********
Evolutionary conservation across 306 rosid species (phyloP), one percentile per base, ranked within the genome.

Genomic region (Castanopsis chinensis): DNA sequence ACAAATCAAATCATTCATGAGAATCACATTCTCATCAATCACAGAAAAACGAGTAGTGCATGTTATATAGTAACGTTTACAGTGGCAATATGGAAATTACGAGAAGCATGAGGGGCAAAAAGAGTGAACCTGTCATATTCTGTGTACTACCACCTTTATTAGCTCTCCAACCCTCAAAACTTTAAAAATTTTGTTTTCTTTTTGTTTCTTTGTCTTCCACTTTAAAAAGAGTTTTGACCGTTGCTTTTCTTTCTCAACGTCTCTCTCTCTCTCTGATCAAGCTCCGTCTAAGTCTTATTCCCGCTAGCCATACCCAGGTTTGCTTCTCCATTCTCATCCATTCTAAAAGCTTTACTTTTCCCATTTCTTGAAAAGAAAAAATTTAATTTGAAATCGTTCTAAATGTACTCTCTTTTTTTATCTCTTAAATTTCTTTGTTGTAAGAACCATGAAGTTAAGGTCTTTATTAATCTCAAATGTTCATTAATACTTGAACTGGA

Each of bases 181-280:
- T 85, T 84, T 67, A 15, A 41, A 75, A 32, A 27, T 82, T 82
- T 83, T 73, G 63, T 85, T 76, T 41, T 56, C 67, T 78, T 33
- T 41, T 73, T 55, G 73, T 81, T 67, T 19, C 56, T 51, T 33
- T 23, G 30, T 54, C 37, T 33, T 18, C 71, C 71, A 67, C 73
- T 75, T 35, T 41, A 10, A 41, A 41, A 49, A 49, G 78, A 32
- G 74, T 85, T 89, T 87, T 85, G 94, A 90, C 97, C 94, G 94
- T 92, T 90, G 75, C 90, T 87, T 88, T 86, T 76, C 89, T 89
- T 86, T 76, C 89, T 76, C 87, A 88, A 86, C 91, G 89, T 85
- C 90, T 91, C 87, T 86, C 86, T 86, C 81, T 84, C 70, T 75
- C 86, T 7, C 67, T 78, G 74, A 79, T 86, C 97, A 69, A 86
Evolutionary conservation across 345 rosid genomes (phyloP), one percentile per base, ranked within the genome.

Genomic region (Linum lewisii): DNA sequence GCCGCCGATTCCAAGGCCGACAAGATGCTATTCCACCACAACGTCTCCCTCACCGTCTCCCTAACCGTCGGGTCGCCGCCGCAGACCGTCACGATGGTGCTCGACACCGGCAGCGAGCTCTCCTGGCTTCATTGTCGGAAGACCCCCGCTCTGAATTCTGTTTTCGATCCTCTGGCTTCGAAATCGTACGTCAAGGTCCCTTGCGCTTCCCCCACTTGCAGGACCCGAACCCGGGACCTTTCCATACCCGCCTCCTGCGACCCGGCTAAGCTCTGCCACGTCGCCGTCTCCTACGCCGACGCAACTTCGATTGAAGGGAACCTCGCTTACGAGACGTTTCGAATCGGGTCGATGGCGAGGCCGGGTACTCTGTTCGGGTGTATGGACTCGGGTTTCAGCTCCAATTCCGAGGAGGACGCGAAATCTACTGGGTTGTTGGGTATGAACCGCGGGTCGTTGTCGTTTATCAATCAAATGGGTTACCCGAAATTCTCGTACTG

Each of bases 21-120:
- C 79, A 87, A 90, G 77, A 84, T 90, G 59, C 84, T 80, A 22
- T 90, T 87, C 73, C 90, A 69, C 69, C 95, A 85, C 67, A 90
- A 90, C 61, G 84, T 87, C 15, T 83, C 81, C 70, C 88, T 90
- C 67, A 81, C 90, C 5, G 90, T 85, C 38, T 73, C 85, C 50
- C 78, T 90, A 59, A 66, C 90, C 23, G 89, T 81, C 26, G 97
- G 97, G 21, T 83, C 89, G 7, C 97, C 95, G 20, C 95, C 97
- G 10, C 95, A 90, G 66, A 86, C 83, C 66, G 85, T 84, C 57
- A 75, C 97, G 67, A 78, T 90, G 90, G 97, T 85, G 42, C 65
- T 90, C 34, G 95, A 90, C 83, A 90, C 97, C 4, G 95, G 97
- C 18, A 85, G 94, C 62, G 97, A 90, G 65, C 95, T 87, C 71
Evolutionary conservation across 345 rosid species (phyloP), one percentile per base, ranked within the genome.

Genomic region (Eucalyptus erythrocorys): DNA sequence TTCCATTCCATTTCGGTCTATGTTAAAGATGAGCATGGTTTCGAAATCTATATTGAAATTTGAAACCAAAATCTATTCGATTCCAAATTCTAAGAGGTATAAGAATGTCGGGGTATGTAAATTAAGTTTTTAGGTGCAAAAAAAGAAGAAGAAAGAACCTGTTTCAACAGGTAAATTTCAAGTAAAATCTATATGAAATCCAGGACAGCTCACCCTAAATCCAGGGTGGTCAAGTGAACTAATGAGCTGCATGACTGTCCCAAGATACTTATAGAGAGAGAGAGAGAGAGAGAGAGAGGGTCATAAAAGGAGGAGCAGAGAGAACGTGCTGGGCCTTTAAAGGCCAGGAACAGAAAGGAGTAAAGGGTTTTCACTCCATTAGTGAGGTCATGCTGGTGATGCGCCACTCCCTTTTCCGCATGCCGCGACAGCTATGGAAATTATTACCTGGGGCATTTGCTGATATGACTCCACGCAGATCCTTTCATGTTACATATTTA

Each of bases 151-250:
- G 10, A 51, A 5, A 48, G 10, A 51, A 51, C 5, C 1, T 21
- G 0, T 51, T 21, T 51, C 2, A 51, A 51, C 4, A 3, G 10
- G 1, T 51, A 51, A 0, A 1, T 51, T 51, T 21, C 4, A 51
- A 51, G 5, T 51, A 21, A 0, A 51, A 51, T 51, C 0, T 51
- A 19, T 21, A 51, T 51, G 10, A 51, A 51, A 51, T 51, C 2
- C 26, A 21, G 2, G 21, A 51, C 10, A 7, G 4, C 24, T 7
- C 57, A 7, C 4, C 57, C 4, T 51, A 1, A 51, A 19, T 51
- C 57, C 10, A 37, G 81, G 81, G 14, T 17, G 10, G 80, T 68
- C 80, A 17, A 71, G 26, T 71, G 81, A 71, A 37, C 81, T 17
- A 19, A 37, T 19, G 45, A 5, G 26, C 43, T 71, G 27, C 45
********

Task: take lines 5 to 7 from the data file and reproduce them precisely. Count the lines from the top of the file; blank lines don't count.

- T 83, T 73, G 63, T 85, T 76, T 41, T 56, C 67, T 78, T 33
- T 41, T 73, T 55, G 73, T 81, T 67, T 19, C 56, T 51, T 33
- T 23, G 30, T 54, C 37, T 33, T 18, C 71, C 71, A 67, C 73